In discussing issues with others, our confirmation bias is stronger than reason, since, as the author says, "arguing is less about seeking the truth than about overcoming opposing views." This is a discouraging idea, but it is obvious if you have ever tried to use reason when discussing certain issues with those who are not open to factual information - which is my own bias. Emotions come into play, too,which only reinforce the need to hang on to our own biases. Of course, we like to think our own biases are the "right" ones. It is just difficult to hear people proclaiming so strongly opinions disguised as facts, or "facts" garnered from unreliable sources that have proven to be false. Truth suffers greatly these days.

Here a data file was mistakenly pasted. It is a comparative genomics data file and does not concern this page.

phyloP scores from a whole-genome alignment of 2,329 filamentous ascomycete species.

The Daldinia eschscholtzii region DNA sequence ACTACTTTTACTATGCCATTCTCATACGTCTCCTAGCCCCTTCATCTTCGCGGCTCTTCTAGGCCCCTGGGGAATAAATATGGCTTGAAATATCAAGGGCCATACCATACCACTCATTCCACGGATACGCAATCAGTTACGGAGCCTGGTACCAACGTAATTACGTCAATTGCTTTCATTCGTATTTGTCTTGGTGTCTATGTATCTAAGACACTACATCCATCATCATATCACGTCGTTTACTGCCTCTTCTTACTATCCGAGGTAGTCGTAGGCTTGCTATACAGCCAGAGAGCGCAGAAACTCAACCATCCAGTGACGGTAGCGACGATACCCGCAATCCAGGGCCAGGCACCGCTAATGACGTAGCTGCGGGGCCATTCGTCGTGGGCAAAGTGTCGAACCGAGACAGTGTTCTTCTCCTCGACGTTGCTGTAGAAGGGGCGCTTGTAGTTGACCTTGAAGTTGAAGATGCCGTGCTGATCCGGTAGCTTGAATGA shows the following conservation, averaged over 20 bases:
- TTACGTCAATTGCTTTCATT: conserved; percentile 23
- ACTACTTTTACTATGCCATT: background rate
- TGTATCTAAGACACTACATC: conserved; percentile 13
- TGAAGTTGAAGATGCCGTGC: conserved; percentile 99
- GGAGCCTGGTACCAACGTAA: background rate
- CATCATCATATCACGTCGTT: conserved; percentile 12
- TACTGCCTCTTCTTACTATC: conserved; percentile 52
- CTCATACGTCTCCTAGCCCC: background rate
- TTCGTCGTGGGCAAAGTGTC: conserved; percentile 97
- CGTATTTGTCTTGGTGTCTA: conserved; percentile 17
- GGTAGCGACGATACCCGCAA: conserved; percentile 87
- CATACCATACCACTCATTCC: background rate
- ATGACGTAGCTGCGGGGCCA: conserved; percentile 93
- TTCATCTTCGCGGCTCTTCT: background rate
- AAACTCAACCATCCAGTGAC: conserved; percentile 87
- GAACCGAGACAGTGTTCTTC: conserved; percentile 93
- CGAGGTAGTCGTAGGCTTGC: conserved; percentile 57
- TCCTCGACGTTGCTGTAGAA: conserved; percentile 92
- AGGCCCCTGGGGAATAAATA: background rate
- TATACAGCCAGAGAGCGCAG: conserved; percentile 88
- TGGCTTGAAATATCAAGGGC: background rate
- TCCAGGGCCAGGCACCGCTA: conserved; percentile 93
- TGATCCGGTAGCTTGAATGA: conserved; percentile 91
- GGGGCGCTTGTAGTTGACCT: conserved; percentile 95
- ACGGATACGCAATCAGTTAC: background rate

Tuesday, August 24, 2010
Why Logic Fails
We are now hearing that 26% of Republicans believe that President Obama is a Muslim. Again. I guess they have already forgotten the fuss that was made over the Methodist minister whose church he attended in Chicago, the Rev. Wright. Whatever. There was a really good article in Newsweek a couple of weeks ago (Aug. 16, to be exact). Titled "The Limits of Reason," the essay was a discussion of the fact that, although confronted with facts, people choose to believe their own version of reality. The author explains that confirmation bias, which she defines as "seeing and recalling only evidence that supports your beliefs" is a mechanism which allows people to avoid any appeals to reason or logic. She doesn't mention the Internet, but there is plenty of ammunition there which enables those who want to believe that the president is a Muslim, is not a native born American and any other information that meets their anti-Obama bias. Any factual data which belies their beliefs come up against a stone wall.